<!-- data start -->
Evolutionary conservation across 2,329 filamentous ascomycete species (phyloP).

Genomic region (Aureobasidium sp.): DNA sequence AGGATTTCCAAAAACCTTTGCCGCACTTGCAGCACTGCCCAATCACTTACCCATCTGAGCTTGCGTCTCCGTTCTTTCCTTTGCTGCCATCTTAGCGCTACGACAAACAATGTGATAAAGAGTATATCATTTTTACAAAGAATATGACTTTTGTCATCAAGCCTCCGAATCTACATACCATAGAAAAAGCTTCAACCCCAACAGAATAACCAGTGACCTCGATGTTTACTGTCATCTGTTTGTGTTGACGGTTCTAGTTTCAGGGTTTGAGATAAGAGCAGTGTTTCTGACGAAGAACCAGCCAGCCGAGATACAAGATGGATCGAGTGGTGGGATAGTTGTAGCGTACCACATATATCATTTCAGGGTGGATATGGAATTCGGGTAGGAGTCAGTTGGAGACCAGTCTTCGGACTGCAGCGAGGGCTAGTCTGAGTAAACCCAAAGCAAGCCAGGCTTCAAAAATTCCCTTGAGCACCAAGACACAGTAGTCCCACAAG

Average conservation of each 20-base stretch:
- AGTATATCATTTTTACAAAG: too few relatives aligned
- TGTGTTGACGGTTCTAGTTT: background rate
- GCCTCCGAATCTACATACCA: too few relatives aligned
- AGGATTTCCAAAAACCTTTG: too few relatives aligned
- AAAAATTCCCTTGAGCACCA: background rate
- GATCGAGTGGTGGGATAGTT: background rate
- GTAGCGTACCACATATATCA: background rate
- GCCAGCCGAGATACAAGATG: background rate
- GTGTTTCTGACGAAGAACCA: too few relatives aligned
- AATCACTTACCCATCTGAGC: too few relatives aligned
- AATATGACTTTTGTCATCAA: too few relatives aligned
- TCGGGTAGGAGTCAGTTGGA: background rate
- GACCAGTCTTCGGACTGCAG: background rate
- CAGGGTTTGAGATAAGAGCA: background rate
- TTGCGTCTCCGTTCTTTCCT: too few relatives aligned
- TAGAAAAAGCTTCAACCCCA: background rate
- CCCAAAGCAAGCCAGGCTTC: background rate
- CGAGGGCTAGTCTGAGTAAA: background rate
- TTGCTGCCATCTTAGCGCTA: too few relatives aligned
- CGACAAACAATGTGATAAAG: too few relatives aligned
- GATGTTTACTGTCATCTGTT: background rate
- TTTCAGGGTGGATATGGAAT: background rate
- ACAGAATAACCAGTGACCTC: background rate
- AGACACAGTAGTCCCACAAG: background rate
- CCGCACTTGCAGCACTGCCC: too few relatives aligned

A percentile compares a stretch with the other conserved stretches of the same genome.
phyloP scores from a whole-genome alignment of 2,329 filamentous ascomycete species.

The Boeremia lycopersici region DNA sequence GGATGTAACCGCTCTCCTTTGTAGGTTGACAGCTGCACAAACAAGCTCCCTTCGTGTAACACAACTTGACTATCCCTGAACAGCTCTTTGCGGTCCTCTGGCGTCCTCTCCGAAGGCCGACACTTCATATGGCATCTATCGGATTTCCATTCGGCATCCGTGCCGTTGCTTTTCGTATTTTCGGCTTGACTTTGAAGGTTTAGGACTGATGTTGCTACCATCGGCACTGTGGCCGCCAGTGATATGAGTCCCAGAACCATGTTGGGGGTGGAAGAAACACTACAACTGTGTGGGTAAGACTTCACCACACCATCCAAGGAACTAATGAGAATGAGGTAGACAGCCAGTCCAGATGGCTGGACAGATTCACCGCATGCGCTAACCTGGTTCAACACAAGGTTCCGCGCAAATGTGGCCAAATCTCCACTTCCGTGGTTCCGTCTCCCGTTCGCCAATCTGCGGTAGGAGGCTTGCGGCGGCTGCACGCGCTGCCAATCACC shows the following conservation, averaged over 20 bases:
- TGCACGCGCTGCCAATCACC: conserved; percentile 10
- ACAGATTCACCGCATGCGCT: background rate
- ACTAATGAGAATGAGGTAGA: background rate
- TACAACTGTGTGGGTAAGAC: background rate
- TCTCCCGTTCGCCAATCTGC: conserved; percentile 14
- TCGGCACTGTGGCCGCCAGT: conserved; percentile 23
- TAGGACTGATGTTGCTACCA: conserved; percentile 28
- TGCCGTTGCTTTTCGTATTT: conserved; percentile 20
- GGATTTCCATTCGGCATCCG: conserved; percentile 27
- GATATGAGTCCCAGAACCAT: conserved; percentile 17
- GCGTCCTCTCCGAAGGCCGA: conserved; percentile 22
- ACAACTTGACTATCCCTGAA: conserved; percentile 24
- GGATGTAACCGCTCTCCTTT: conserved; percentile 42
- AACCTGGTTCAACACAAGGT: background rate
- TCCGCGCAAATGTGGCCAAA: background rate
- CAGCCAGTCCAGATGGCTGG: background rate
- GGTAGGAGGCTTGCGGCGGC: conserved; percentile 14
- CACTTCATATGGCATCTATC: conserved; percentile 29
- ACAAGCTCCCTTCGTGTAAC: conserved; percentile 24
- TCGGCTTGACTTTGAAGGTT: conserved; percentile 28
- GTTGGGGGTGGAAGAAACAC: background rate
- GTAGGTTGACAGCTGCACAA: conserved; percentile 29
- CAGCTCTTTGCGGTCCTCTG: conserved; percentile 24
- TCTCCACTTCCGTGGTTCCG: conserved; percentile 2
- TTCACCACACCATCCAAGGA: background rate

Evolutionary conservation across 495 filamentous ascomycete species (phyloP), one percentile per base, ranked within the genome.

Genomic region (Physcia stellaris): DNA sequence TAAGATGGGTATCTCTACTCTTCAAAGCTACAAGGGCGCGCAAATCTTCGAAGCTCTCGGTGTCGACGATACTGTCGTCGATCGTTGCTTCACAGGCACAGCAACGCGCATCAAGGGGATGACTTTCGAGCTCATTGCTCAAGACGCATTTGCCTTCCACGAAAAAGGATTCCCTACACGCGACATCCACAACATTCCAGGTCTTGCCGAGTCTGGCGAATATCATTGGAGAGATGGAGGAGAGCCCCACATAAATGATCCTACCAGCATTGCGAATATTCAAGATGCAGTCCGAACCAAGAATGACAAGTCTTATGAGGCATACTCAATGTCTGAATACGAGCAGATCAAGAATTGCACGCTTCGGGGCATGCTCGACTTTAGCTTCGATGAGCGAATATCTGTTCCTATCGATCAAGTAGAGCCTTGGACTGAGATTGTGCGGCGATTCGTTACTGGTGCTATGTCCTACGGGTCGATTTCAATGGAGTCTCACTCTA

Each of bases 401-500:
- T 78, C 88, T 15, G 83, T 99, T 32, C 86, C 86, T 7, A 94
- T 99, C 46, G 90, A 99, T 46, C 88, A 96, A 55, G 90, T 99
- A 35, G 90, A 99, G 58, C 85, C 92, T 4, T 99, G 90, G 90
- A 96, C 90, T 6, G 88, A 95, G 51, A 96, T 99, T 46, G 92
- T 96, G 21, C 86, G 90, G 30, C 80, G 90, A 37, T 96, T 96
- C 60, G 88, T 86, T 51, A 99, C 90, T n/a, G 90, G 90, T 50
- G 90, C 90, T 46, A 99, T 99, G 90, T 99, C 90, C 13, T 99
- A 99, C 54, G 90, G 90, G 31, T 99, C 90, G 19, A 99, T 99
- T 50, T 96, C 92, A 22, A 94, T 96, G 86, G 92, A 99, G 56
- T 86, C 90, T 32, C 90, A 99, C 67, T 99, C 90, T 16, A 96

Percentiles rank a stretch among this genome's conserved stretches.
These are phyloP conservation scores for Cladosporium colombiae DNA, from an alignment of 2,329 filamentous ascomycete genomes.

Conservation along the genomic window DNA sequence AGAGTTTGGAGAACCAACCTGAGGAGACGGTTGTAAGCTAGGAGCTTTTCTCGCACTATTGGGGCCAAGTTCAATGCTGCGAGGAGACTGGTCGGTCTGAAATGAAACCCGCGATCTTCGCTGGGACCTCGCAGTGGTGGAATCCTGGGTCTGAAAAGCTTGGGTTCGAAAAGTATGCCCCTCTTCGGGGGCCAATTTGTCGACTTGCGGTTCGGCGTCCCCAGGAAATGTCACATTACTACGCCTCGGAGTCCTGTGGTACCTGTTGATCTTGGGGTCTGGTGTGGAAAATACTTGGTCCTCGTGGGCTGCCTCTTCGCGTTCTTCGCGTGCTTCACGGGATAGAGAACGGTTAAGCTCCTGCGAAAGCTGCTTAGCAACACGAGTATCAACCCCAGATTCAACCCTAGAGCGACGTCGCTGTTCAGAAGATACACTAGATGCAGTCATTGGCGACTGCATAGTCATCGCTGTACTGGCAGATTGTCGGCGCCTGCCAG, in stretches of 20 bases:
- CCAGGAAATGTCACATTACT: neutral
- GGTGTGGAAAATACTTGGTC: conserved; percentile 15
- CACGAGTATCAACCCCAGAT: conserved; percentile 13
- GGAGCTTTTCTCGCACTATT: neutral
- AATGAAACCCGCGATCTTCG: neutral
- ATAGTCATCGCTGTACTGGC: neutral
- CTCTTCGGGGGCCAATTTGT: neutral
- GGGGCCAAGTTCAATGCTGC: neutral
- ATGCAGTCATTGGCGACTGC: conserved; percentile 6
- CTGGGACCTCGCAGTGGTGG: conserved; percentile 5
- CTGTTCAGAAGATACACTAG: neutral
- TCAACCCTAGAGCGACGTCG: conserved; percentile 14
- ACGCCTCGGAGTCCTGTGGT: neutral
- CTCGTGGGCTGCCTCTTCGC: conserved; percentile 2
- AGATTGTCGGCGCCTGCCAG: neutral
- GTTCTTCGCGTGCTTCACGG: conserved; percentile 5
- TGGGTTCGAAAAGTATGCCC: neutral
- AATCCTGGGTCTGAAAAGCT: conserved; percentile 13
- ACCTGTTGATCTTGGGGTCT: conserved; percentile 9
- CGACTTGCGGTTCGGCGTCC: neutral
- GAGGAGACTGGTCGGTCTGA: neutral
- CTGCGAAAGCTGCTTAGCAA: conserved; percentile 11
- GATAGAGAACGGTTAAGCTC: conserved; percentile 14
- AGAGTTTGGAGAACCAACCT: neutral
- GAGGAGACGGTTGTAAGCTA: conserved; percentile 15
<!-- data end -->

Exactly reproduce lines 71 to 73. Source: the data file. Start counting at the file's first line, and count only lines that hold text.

These are phyloP conservation scores for Cladosporium colombiae DNA, from an alignment of 2,329 filamentous ascomycete genomes.

Conservation along the genomic window DNA sequence AGAGTTTGGAGAACCAACCTGAGGAGACGGTTGTAAGCTAGGAGCTTTTCTCGCACTATTGGGGCCAAGTTCAATGCTGCGAGGAGACTGGTCGGTCTGAAATGAAACCCGCGATCTTCGCTGGGACCTCGCAGTGGTGGAATCCTGGGTCTGAAAAGCTTGGGTTCGAAAAGTATGCCCCTCTTCGGGGGCCAATTTGTCGACTTGCGGTTCGGCGTCCCCAGGAAATGTCACATTACTACGCCTCGGAGTCCTGTGGTACCTGTTGATCTTGGGGTCTGGTGTGGAAAATACTTGGTCCTCGTGGGCTGCCTCTTCGCGTTCTTCGCGTGCTTCACGGGATAGAGAACGGTTAAGCTCCTGCGAAAGCTGCTTAGCAACACGAGTATCAACCCCAGATTCAACCCTAGAGCGACGTCGCTGTTCAGAAGATACACTAGATGCAGTCATTGGCGACTGCATAGTCATCGCTGTACTGGCAGATTGTCGGCGCCTGCCAG, in stretches of 20 bases:
- CCAGGAAATGTCACATTACT: neutral